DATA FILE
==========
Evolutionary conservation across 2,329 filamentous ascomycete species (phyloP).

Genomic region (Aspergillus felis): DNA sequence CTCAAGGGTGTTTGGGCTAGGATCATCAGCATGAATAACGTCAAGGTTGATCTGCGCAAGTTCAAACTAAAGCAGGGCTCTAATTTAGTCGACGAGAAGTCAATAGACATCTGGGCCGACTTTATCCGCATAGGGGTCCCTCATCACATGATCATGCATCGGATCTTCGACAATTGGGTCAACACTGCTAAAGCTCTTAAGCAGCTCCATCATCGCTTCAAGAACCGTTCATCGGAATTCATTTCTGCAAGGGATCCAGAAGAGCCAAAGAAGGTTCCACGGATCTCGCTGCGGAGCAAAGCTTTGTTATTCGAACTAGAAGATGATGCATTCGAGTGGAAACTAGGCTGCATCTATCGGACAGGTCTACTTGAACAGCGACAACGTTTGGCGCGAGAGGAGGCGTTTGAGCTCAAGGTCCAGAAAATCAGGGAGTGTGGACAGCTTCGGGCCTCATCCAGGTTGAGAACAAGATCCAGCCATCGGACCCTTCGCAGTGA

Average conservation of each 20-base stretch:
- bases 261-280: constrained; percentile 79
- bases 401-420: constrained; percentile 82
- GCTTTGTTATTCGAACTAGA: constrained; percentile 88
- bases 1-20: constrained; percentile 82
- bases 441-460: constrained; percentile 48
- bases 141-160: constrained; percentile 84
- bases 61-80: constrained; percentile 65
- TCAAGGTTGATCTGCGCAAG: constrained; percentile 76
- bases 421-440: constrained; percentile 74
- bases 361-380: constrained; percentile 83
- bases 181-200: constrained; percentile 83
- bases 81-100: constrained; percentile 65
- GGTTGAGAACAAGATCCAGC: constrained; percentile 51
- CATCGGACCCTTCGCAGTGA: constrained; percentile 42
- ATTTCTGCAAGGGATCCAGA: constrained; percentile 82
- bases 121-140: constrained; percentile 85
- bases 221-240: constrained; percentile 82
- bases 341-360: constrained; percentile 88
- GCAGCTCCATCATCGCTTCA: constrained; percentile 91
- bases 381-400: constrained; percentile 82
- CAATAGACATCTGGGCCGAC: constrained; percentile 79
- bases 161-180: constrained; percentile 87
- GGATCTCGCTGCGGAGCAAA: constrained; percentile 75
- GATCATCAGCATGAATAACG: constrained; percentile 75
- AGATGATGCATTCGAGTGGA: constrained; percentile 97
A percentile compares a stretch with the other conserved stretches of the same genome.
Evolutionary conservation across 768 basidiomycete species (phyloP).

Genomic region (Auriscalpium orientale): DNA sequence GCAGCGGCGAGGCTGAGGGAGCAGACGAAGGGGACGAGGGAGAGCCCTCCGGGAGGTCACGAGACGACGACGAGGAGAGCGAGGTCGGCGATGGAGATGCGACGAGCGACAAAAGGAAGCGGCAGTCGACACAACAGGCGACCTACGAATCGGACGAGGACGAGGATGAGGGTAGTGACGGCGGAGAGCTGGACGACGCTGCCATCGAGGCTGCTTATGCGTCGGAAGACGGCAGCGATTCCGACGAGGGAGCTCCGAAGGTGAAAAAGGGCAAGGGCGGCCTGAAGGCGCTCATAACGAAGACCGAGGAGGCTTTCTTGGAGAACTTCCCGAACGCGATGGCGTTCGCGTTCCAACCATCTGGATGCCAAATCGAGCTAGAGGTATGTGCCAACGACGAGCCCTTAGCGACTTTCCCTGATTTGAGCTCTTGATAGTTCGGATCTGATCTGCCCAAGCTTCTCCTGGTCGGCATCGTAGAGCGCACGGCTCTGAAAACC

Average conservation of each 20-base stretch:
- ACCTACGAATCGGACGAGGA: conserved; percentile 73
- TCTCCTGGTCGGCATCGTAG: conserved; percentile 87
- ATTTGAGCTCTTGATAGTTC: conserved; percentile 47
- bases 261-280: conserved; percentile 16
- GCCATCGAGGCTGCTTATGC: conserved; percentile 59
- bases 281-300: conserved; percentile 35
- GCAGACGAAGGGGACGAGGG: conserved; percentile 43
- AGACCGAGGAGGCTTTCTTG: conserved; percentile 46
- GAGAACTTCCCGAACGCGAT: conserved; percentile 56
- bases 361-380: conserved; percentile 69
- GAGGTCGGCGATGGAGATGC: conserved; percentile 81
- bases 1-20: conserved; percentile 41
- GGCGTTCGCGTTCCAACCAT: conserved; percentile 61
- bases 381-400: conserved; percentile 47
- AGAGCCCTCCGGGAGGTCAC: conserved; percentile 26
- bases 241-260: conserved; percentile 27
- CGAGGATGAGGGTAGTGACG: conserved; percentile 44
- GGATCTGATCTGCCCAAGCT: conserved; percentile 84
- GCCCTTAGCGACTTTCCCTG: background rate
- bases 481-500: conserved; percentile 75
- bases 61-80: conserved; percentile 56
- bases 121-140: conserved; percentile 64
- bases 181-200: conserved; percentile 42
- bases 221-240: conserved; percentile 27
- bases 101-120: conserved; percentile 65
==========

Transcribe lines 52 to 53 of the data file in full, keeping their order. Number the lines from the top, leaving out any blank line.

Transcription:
- bases 481-500: conserved; percentile 75
- bases 61-80: conserved; percentile 56